With over 1800 homes, most in vintage styles of Bungalow, English, and Tudor style, the Laurelhurst neighborhood is one bursting with homeowner pride.  Boasting neighborhood committee titles of Land Use, Transportation, Traffic, Trees, Safety, Garage Sales, Friends of Laurelhurst Park, Bike, Clean-up, Environment, and Community Safety, you can be assured this community means business!

Driven by the expansion of Portland in the early 1900s, an entrepreneurial development company had experienced success with neighborhoods in Seattle and was eager to create prominent presence here.  When naming the new community, ‘Laurel’ was chosen from familiar shrubs growing in their successful Seattle neighborhood, and it was combined with ‘Hurst’ the Anglo-Saxon word signifying ‘wood or grove.’  Advertising this region as a “High Class Residence Park,” the area stayed under strict building and street layout guidelines, and investment in these early affluent homes remains evident today.

The Laurelhurst Theater became part of Portland’s cultural and architectural history when it was built in 1923, one of the first art deco style buildings of the period.  Dine at this popular second-run movie theater with pubfood at your seat, or mosey around the collection of boutiques and unique dining options on the same street, such as Tapalaya, serving Cajun-Creole Vietnamese-inspired fare, or the quirky alehouse Beulahland.

Additional neighborhood features:

The Joan of Arc statue in Coe Circle, World War I Memorial

Laurelhurst Park is a popular 27-acre park, honored in 2001 as the first city park to be listed on the National Register of Historic Places and includes a basketball court, soccer field, tennis court, volleyball court, playground, dog off-leash area, historical site, horseshoe pit, paved and unpaved paths, picnic site with tables, public art, stage, and restrooms.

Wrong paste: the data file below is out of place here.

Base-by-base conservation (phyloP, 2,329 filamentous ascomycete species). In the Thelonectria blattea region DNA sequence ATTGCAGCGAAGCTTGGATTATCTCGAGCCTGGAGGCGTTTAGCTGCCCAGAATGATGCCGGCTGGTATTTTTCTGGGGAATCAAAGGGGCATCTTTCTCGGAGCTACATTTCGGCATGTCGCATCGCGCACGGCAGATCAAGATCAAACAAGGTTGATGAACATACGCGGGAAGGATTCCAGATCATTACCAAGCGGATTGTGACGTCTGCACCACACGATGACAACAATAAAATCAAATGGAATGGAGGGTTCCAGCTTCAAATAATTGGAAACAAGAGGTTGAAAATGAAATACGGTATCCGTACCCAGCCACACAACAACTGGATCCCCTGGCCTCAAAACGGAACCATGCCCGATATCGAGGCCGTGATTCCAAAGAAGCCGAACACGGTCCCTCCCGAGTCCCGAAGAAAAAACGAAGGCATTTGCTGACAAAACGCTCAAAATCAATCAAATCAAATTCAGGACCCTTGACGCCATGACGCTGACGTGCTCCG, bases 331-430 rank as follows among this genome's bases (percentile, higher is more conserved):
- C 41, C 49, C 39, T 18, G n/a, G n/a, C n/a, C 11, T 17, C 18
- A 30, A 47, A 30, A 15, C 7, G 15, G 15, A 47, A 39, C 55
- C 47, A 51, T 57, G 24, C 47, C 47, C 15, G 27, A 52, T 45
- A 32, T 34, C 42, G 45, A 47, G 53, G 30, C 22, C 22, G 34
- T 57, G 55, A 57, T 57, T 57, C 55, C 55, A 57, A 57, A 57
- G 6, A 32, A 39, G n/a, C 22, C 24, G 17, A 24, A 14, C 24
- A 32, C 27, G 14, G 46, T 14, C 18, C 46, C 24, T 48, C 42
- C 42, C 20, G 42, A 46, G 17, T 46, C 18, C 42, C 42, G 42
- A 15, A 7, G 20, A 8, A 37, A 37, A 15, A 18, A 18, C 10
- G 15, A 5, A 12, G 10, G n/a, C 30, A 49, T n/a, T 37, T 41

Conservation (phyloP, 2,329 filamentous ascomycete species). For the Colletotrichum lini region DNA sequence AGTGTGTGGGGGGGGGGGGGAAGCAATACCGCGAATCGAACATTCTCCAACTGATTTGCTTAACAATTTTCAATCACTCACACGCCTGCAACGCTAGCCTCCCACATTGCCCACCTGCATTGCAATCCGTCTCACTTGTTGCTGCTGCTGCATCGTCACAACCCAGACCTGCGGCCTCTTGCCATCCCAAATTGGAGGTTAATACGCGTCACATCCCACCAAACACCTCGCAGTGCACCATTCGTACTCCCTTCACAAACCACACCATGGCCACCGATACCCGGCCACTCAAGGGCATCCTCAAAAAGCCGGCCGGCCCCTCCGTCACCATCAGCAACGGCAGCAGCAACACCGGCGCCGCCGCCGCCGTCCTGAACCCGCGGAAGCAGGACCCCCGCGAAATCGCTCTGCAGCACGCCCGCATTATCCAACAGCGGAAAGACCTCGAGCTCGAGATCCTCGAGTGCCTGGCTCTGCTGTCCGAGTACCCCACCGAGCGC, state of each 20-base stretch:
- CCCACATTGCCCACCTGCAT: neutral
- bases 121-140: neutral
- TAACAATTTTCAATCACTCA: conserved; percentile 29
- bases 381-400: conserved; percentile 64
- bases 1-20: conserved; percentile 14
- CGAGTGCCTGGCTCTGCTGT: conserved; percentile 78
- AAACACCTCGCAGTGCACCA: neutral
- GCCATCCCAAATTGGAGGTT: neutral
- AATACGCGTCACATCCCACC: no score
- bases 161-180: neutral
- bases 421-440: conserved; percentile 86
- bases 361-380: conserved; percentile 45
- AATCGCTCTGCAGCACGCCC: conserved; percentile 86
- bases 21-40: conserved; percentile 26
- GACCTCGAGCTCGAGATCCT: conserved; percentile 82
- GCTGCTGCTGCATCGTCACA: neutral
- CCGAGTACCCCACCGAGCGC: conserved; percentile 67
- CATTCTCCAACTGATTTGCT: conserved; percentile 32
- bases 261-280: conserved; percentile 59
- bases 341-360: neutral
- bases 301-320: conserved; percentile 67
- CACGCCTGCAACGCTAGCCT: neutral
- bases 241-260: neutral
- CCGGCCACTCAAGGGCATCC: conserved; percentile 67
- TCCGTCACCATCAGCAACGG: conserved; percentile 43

Featuring full neighborhoods of detached single-family homes, the Mt. Tabor area is a diverse mix of 1900s architecture, including Arts and Crafts, Bungalows, Colonials, English Cottages, Tudors, as well as a handful of modern styles.

Named for the 636-foot extinct volcano that is its landmark, Mt. Tabor has sweeping city and mountain views, proximity to downtown, and the scenic 195-acreMt. Tabor Park.  The park includes miles of walking trails, basketball court, play area, a restroom, picnic area, dog off-leash area, picnic tables, playground, and tennis courts.  Mount Tabor also has three reservoirs, all of which were accepted to the National Register of Historic Places.

Ask any Portlander where a good place to wander around town is, and they’ll likely mention Hawthorne.  Hawthorne is not a ‘neighborhood’ as such, but five neighborhoods converging into approximately 20 blocks of shopping and dining.  Most of the establishments are small shops and locally owned, each one with its own unique local flair.  You can virtually explore the diversity of Hawthorne at their Hawthorne Boulevard Business Association website.

Additional neighborhood features:

Soapbox Derby, an annual event taking advantage of the volcano’s natural slope, watch as handcrafted derby cars race to the finish!


When describing the Sellwood-Moreland neighborhood, residents will reply they either live in Sellwood or Moreland, seldom replying that they live in Sellwood-Moreland.  To the rest of Portland, these neighborhoods are intertwined as a thriving community featuring parks, shopping, restaurants, access to public transportation, library, coffee shops, food markets, and movie theater.